The brain is considered to be a target site of peripheral steroid hormones. In contrast to this classical concept, new findings over the past decade have established that the brain itself also synthesizes steroids de novo from cholesterol through mechanisms at least partly independent of peripheral steroidogenic glands. Such steroids synthesized de novo in the brain, as well as other areas of the nervous system, are called neurosteroids. To understand neurosteroid actions in the brain, we need data on the specific synthesis in particular sites of the brain at particular times. Therefore, our studies for this exciting area of brain research have focused on the biosynthesis and action of neurosteroids in the identified neurosteroidogenic cells underlying important brain functions. We have demonstrated that the Purkinje cell, a typical cerebellar neuron, is a major site for neurosteroid formation in the brain. This is the first observation of neuronal neurosteroidogenesis in the brain. Subsequently, genomic and nongenomic actions of neurosteroids have become clear by a series of our studies using an excellent Purkinje cellular model. On the basis of these findings, we summarize the advances made in our understanding of biosynthesis and action of neurosteroids in the cerebellar Purkinje cell.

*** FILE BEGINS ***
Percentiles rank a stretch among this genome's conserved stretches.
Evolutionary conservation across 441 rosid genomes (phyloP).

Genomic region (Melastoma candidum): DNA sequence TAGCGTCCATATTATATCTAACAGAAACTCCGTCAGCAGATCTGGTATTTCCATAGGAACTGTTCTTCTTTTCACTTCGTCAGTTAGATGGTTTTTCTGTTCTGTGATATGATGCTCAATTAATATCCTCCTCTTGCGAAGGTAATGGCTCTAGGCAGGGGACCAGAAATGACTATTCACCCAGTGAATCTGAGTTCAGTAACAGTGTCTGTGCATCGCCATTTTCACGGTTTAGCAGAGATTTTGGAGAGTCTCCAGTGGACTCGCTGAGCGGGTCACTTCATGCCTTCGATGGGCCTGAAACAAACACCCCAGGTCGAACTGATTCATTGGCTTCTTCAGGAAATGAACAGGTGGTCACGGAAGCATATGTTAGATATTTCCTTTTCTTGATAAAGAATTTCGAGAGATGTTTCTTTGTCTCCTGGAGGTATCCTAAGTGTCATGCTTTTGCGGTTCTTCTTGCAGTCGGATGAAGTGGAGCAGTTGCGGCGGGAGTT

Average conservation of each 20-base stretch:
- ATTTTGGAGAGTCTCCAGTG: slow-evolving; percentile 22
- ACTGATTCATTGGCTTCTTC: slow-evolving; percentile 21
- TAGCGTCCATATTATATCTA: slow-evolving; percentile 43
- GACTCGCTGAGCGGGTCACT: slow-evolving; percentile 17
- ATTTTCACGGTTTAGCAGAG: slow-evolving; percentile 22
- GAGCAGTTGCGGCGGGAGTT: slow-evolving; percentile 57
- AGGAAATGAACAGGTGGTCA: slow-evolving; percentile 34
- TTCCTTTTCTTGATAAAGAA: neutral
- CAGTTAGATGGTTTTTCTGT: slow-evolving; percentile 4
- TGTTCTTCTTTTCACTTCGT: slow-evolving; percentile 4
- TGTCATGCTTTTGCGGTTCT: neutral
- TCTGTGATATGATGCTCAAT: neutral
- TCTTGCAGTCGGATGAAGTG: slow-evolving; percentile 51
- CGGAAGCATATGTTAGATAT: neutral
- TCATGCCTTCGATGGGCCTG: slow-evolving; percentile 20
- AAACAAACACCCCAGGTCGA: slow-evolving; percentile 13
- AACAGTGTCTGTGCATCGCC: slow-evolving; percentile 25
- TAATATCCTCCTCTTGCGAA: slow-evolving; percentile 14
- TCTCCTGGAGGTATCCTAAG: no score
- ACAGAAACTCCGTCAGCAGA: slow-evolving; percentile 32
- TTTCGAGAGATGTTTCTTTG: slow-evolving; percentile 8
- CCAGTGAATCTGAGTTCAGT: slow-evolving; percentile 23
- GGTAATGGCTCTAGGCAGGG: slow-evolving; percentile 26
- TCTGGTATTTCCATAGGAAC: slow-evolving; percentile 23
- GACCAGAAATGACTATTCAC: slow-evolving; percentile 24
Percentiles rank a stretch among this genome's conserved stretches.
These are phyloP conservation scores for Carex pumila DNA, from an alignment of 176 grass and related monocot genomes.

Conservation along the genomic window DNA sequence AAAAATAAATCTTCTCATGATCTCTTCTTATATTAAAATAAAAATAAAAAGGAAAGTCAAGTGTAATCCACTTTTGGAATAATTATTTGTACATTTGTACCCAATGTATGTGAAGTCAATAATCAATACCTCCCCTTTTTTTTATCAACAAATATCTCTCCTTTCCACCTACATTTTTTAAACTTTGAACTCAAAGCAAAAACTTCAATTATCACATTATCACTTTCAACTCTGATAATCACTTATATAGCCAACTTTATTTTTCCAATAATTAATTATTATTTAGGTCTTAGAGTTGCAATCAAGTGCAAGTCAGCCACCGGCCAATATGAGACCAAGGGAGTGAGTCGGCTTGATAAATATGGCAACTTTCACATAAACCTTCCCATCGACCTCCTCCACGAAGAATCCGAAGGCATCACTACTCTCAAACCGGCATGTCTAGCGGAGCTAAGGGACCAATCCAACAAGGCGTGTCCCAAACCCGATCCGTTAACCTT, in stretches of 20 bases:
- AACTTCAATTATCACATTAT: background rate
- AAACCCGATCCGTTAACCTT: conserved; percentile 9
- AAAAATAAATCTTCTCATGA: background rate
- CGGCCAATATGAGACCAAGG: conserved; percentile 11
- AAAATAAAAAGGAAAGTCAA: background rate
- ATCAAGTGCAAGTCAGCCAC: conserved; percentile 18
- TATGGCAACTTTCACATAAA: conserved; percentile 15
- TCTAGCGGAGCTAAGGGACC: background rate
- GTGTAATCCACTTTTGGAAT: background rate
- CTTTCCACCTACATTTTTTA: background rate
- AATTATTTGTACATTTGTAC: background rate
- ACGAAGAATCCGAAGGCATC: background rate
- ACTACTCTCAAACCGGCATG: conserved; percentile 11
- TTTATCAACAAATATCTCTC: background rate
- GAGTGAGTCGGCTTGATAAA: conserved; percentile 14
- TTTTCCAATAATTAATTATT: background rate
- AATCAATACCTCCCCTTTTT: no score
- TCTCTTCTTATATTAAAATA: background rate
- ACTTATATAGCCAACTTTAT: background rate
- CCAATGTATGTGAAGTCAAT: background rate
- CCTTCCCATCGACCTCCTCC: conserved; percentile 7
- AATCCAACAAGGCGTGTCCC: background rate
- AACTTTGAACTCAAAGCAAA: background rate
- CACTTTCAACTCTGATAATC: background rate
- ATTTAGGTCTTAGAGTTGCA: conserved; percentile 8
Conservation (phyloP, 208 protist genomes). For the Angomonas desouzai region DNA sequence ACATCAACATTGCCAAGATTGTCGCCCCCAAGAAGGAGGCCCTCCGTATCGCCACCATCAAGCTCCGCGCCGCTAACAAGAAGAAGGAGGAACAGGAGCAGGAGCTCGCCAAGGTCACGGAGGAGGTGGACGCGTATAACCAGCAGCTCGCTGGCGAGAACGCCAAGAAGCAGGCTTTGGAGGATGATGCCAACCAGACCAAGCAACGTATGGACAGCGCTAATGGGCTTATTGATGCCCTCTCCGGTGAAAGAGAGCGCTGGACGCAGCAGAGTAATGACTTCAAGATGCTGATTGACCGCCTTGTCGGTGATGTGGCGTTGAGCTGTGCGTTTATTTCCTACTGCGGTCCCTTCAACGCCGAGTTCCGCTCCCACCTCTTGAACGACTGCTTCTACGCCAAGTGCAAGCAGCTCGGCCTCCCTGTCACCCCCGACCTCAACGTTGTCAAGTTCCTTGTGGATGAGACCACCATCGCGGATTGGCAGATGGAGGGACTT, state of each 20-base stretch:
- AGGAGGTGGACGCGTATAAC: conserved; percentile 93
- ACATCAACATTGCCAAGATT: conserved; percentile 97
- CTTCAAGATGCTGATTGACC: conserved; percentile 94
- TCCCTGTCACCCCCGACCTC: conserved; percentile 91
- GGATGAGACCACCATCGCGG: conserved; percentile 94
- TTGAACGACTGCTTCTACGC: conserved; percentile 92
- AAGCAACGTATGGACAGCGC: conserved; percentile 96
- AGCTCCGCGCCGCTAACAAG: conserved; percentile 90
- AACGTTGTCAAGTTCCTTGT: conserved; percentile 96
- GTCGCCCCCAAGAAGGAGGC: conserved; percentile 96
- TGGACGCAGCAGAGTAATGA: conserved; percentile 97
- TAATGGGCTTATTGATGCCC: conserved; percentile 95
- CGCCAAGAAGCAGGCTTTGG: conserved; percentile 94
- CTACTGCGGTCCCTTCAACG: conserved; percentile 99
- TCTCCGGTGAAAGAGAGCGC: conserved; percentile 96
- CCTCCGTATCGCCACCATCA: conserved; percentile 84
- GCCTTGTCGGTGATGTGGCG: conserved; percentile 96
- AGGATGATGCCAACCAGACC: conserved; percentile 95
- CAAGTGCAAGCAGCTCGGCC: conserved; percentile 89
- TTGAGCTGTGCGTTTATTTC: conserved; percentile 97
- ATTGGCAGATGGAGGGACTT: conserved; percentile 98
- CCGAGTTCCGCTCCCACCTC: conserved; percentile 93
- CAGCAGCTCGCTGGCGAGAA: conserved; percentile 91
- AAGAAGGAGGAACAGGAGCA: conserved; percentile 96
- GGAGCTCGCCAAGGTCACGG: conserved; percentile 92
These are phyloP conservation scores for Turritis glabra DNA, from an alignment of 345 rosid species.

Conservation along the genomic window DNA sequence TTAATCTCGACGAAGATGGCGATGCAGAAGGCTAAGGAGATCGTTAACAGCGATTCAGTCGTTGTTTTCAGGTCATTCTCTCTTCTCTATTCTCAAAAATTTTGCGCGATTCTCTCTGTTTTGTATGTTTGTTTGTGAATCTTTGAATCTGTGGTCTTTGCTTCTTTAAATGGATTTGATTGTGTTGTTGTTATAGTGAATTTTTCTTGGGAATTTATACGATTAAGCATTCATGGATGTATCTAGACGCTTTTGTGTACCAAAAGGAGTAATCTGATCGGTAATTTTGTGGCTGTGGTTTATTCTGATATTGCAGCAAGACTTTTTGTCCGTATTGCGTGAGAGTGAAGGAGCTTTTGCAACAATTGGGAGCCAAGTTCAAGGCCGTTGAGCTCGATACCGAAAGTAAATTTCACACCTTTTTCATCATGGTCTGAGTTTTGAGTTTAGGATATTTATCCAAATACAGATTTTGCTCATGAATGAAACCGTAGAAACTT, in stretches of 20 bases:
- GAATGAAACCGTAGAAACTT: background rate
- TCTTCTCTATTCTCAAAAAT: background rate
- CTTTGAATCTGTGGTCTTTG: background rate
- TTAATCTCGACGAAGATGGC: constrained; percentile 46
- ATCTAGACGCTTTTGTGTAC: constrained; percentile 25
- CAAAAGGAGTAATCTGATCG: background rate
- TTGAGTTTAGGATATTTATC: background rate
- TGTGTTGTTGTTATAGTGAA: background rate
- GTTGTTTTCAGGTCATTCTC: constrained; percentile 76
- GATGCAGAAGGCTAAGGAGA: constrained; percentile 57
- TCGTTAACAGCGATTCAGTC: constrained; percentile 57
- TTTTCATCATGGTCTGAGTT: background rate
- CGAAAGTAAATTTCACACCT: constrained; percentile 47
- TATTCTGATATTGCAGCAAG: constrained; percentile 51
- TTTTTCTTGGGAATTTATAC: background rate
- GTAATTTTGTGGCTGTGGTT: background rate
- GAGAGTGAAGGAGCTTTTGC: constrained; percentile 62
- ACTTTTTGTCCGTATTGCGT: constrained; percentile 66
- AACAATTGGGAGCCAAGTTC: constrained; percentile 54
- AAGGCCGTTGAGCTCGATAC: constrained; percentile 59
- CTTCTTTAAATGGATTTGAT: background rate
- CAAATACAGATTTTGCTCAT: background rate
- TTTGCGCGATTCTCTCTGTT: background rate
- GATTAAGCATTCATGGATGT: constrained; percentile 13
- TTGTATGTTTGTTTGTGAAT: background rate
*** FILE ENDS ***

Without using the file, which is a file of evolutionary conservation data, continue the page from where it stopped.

|Number of pages||11|
|Journal||Journal of Steroid Biochemistry and Molecular Biology|
|Publication status||Published - 2003 Jun|
- Neuronal growth
- Purkinje cell
ASJC Scopus subject areas